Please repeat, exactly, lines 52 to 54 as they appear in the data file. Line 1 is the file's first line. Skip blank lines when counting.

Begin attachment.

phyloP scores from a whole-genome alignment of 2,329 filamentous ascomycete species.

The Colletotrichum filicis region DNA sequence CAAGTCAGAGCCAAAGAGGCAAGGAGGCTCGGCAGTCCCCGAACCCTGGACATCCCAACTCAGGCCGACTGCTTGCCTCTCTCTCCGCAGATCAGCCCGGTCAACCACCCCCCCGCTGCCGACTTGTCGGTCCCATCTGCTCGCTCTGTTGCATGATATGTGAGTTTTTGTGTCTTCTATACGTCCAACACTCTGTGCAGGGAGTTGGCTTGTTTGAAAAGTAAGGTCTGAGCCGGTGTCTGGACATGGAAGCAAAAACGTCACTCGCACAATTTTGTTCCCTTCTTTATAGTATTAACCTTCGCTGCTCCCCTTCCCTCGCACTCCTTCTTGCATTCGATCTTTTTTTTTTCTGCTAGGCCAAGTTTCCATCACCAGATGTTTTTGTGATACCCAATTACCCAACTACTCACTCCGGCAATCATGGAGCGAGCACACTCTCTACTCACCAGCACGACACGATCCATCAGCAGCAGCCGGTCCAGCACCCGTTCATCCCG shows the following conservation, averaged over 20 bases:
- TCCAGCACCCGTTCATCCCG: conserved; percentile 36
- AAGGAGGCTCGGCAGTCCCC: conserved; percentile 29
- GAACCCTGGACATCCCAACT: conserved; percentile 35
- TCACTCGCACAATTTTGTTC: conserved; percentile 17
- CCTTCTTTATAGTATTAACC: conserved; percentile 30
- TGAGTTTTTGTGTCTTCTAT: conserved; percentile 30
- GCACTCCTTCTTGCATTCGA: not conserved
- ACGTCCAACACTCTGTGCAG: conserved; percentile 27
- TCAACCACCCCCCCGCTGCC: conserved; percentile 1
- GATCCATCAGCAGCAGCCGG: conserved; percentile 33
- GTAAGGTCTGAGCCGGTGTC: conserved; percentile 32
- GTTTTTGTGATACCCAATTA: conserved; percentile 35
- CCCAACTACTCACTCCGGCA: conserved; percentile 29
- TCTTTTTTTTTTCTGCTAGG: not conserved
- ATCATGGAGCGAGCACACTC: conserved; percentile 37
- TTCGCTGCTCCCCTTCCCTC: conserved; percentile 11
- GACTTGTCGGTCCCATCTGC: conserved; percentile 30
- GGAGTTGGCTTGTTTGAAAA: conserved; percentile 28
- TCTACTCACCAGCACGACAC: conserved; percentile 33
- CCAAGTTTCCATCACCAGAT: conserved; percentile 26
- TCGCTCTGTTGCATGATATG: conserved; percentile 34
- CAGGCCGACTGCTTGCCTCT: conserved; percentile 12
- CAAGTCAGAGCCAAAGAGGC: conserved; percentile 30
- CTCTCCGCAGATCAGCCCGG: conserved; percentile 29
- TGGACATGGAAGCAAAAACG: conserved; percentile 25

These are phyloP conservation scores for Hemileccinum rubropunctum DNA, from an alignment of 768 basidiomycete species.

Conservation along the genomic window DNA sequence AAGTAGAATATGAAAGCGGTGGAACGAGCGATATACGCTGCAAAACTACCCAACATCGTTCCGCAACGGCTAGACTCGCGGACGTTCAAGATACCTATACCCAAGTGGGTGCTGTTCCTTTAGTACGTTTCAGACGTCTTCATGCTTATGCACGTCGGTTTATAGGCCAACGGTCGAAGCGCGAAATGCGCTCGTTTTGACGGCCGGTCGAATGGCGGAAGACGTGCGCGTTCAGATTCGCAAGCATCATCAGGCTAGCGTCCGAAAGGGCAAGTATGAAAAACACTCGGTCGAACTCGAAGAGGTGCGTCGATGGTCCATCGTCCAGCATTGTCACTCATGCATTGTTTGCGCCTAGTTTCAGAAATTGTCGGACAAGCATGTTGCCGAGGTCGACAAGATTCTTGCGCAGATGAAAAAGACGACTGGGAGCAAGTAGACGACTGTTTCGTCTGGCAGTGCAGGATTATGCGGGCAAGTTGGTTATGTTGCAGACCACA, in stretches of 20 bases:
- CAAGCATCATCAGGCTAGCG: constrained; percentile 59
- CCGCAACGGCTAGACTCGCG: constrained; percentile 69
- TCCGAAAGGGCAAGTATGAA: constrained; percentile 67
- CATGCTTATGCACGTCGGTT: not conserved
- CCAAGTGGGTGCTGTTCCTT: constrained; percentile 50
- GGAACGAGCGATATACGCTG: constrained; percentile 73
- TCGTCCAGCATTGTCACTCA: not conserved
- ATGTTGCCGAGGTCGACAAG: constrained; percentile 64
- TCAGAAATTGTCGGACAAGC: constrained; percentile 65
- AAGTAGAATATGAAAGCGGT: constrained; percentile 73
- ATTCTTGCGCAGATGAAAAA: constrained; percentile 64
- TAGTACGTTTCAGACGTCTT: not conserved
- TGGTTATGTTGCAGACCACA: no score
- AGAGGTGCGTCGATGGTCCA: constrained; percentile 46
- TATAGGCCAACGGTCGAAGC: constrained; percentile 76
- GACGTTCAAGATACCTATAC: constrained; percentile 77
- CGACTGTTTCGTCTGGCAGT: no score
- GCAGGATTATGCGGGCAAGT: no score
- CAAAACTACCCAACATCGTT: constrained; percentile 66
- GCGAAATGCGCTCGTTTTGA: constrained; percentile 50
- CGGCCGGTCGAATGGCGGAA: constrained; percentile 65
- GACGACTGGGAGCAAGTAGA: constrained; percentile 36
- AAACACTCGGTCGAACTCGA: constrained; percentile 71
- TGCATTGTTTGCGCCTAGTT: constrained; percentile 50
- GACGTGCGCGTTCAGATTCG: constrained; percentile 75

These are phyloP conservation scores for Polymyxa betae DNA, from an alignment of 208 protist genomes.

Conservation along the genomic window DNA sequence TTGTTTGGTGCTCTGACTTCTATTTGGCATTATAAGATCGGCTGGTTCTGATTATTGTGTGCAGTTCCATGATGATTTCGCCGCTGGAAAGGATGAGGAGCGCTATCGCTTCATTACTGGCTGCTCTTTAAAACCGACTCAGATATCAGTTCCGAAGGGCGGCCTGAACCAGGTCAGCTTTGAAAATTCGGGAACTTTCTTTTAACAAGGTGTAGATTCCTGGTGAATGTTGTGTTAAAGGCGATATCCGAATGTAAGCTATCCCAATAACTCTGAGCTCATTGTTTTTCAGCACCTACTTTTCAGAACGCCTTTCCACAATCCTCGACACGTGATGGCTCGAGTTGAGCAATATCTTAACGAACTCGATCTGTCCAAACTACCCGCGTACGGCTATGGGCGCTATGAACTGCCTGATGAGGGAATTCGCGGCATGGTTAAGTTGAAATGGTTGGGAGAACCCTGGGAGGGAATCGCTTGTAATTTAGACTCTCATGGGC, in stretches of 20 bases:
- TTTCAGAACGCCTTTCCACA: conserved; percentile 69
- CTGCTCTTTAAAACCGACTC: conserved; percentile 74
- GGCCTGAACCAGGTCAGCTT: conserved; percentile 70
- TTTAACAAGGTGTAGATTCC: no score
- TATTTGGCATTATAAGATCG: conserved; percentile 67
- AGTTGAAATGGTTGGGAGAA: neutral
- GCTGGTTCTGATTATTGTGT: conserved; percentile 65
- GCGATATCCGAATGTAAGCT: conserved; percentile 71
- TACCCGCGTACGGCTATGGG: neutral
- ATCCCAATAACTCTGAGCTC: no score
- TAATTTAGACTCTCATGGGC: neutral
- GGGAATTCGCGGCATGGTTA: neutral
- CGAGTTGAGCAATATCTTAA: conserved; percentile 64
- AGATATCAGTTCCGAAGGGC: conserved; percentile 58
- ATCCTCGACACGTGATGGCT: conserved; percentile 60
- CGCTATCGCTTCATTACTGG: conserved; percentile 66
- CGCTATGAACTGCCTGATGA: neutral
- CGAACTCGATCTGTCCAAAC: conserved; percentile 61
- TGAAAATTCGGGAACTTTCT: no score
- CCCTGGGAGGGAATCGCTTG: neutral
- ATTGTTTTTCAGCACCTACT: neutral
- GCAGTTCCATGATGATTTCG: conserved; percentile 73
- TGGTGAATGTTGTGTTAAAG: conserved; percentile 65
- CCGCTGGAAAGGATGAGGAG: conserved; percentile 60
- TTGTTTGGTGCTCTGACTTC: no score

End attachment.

- AAACACTCGGTCGAACTCGA: constrained; percentile 71
- TGCATTGTTTGCGCCTAGTT: constrained; percentile 50
- GACGTGCGCGTTCAGATTCG: constrained; percentile 75